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Art has been around since the dawn of time; prehistoric cave paintings can be found in grottos and on cliffs around the world. However, intact prehistoric sculpture remains a rare find for archeologists, though not impossible. And when discovered, they provide a fascinating insight into the lives of the earliest cultures. In southwest France, a system of three large caves adjacent to the River Volp present some of the finest examples of Paleolithic art in Europe. Among the wonders of the caves is a small, complex sculpture of two bison sculpted in clay. This artwork dates back to about 13,000 BCE and offers a mysterious clue to scholars interested in early Magdalenian culture.
The River Volp flows through the foothills of the Pyrenees Mountains range which separates France and Spain. Near the commune of Montesquieu-Avantès in southwestern France, the river flows under rocks for some length. The river actually disappears into caves, which were first explored in 1912 by Henri Bégouën and his three teenage sons. The system of caverns is technically three separate caves, only two of which are connected. Called Trois-Frères (three brothers), Enlène, and Tuc d'Audoubert, the three caves contain three levels. The river flows through the lowest, while the other levels host rooms of varying sizes. It was inside Tuc d'Audoubert that the young men encountered cave walls engraved and painted with paleolithic art. Under the direction of a family friend and archeologist, Émile Cartailhac, the caves began to be researched to see what other treasures they might hold.
Careful exploration of the caves turned up hundreds of examples of artwork by the Stone Age Magdalenian peoples. These ancient humans were known to hunt reindeer, horses, and other big game during the waning of the Ice Age. Their ancient living and ritual sites have been found in France and Spain and include cave art, engraved bones, and other artifacts. The findings at the three caves added to the repertoire of ancient art attributed to the culture. In the Enlène cave, bone and ivory fragments carved with animal depictions were discovered. The craftsman chose to depict a horse's head on a hyoid bone of a horse; a chamois (a goat-antelope creature native to the region) is also carved on the mandible bone of a bison.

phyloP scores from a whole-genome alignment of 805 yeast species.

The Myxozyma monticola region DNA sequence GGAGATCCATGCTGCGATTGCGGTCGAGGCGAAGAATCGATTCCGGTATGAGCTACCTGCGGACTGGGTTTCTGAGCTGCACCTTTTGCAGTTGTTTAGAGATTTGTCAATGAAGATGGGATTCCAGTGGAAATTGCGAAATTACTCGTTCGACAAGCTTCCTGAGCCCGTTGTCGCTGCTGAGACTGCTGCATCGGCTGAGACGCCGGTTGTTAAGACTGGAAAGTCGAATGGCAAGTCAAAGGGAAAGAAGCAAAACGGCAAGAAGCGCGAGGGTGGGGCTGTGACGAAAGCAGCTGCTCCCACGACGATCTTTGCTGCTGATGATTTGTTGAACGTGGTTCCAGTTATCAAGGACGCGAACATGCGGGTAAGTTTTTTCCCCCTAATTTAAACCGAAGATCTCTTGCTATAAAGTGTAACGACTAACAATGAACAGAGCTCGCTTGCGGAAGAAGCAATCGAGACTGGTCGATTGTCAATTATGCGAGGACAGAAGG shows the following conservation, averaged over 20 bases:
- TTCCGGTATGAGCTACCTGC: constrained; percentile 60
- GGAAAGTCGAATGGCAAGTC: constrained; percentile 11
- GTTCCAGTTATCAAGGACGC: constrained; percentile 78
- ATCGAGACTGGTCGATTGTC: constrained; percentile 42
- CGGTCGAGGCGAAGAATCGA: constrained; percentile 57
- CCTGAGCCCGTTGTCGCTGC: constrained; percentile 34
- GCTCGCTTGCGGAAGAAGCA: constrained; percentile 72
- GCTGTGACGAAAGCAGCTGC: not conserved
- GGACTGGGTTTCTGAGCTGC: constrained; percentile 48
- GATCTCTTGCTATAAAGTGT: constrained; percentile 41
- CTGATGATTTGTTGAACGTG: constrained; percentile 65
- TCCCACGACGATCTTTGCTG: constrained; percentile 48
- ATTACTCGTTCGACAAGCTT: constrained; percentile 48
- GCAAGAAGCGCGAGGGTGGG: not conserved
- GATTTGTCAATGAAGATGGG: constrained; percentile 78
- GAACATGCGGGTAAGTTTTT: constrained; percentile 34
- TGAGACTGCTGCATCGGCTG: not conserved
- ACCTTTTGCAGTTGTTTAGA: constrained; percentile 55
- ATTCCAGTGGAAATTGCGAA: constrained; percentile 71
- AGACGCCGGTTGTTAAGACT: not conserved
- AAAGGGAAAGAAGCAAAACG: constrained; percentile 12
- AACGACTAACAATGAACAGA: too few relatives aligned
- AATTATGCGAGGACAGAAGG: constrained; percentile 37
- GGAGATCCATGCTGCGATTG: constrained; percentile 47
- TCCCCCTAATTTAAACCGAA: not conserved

The Enlène cave contained relatively few examples of wall art; however, the other two caves provide rich engraved and painted examples. At Tuc d'Audoubert cave, abstract club symbols (claviforms) shaped like the letter “P” were repeated frequently, particularly in a room which came to be known as the Gallery of the Claviforms. Throughout the cave, 103 animals are depicted on the walls and floors. These include horses, reindeer, and big cats. However, the bison seems to have been the most revered of these animals—composing a total of 40 percent of the animal depictions. In addition, 250 abstract signs and other mysterious figures have been documented by researchers returning to the cave over the decades since its discovery.
Some of the mysterious figures shown on the walls have captivated scholarly interest while their meanings remain elusive. Known as “the sorcerer,” a painting of an animal hybrid walking upright with horns is one of the most famous examples of the art within the cavern system. Found in the Trois-Frères cave, the design was initially recorded by Henri Breuil. He sketched what appears to be a man-animal mystical figure. Hence, the painting received the name “the sorcerer” as Breuil believed the design indicated a magical figure or magician. Theories abound as to the identity and importance of this figure. Given the big game depicted elsewhere on the walls, perhaps the figure was a lucky symbol for a successful hunt. Perhaps it is some mythical king of the beasts. In its unusual form and prominent position, scholars feel certain that “the sorcerer” must be an important part of Magdalenian culture and relate to the use of the caves.
Perhaps the most exciting discovery of the caverns is a small clay statue in the deepest room of the Tuc d'Audoubert cave—now known as the Room of the Bisons. Supported by a rock in the floor of the cavern is a small clay statue of two bison sculpted in relief. The work is only about 18 inches tall but remarkable for the detail with which it depicts a male and female bison who appear to be close to mating. Thier very realistic appearance was created using a combination of hand and tool. The clay used was clearly carved from the wall of an adjoining cavern. Despite the almost 15,000 years which have passed since its creation, the sculpture is still in generally good condition. This is in part due to the restricted access policy—since almost the day of its discovery—which only allows researchers to enter the caves.
While the beauty of the prehistoric bison statue is undeniable, its meaning and importance to the original inhabitants of the caves is murky. Experts suspect the bison statue had a ritualistic purpose like much of the other cave art. Certainly, bison were an important food source, and their bones are found among the other artifacts of the caves. Many representations of the beasts were found throughout including one carved on the floor near the clay statue. It seems these large beasts held an important place in Magdalenian culture.
The world of the Magdalenians who inhabited the three caves along the River Volp remains partially shrouded in the thousands of years which stretch between their lives and modern researchers. Modern science can analyze the genetics of these early humans, and archeologists can document the cave art they leave behind. However, the lives that correspond to the footprints—adults and children—which still lay lightly impressed in clay around the cave floors remain an object of fascination, investigation, and speculation.